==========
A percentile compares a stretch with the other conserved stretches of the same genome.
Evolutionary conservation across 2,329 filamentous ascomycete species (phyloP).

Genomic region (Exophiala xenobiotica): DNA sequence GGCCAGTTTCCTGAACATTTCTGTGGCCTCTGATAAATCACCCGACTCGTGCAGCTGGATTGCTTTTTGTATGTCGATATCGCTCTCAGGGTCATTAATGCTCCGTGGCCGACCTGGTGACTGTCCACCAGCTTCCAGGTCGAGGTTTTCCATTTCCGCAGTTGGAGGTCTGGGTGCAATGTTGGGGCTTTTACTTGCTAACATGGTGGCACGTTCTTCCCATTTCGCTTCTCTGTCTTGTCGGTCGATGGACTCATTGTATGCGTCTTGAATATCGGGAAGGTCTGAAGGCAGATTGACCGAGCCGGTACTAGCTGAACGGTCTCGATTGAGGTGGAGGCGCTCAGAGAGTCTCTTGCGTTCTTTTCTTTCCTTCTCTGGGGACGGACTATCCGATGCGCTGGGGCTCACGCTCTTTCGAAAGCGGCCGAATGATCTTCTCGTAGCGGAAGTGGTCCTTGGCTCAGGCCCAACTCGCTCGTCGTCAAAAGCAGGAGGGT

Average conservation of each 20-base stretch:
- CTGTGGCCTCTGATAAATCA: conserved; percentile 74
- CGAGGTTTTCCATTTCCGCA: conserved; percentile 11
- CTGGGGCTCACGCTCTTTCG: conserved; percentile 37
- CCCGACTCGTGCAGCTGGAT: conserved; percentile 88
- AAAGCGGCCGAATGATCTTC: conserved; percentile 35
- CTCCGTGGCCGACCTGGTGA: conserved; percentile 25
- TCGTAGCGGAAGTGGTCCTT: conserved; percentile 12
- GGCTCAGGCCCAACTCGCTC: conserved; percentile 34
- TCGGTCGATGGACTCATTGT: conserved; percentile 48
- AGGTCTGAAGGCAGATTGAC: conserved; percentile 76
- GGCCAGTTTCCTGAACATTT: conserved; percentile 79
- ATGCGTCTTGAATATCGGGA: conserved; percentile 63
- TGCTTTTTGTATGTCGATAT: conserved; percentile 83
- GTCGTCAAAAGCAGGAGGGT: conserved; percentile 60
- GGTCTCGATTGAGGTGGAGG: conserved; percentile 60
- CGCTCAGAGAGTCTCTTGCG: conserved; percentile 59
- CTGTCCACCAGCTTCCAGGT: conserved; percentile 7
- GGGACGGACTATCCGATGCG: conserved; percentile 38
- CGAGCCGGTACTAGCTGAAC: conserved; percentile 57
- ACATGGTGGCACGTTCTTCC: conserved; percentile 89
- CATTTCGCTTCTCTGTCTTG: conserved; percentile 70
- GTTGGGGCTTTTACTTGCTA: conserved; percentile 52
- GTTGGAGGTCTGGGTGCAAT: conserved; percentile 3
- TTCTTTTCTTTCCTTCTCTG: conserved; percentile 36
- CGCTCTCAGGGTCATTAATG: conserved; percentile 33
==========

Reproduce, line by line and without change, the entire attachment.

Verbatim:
A percentile compares a stretch with the other conserved stretches of the same genome.
Evolutionary conservation across 2,329 filamentous ascomycete species (phyloP).

Genomic region (Exophiala xenobiotica): DNA sequence GGCCAGTTTCCTGAACATTTCTGTGGCCTCTGATAAATCACCCGACTCGTGCAGCTGGATTGCTTTTTGTATGTCGATATCGCTCTCAGGGTCATTAATGCTCCGTGGCCGACCTGGTGACTGTCCACCAGCTTCCAGGTCGAGGTTTTCCATTTCCGCAGTTGGAGGTCTGGGTGCAATGTTGGGGCTTTTACTTGCTAACATGGTGGCACGTTCTTCCCATTTCGCTTCTCTGTCTTGTCGGTCGATGGACTCATTGTATGCGTCTTGAATATCGGGAAGGTCTGAAGGCAGATTGACCGAGCCGGTACTAGCTGAACGGTCTCGATTGAGGTGGAGGCGCTCAGAGAGTCTCTTGCGTTCTTTTCTTTCCTTCTCTGGGGACGGACTATCCGATGCGCTGGGGCTCACGCTCTTTCGAAAGCGGCCGAATGATCTTCTCGTAGCGGAAGTGGTCCTTGGCTCAGGCCCAACTCGCTCGTCGTCAAAAGCAGGAGGGT

Average conservation of each 20-base stretch:
- CTGTGGCCTCTGATAAATCA: conserved; percentile 74
- CGAGGTTTTCCATTTCCGCA: conserved; percentile 11
- CTGGGGCTCACGCTCTTTCG: conserved; percentile 37
- CCCGACTCGTGCAGCTGGAT: conserved; percentile 88
- AAAGCGGCCGAATGATCTTC: conserved; percentile 35
- CTCCGTGGCCGACCTGGTGA: conserved; percentile 25
- TCGTAGCGGAAGTGGTCCTT: conserved; percentile 12
- GGCTCAGGCCCAACTCGCTC: conserved; percentile 34
- TCGGTCGATGGACTCATTGT: conserved; percentile 48
- AGGTCTGAAGGCAGATTGAC: conserved; percentile 76
- GGCCAGTTTCCTGAACATTT: conserved; percentile 79
- ATGCGTCTTGAATATCGGGA: conserved; percentile 63
- TGCTTTTTGTATGTCGATAT: conserved; percentile 83
- GTCGTCAAAAGCAGGAGGGT: conserved; percentile 60
- GGTCTCGATTGAGGTGGAGG: conserved; percentile 60
- CGCTCAGAGAGTCTCTTGCG: conserved; percentile 59
- CTGTCCACCAGCTTCCAGGT: conserved; percentile 7
- GGGACGGACTATCCGATGCG: conserved; percentile 38
- CGAGCCGGTACTAGCTGAAC: conserved; percentile 57
- ACATGGTGGCACGTTCTTCC: conserved; percentile 89
- CATTTCGCTTCTCTGTCTTG: conserved; percentile 70
- GTTGGGGCTTTTACTTGCTA: conserved; percentile 52
- GTTGGAGGTCTGGGTGCAAT: conserved; percentile 3
- TTCTTTTCTTTCCTTCTCTG: conserved; percentile 36
- CGCTCTCAGGGTCATTAATG: conserved; percentile 33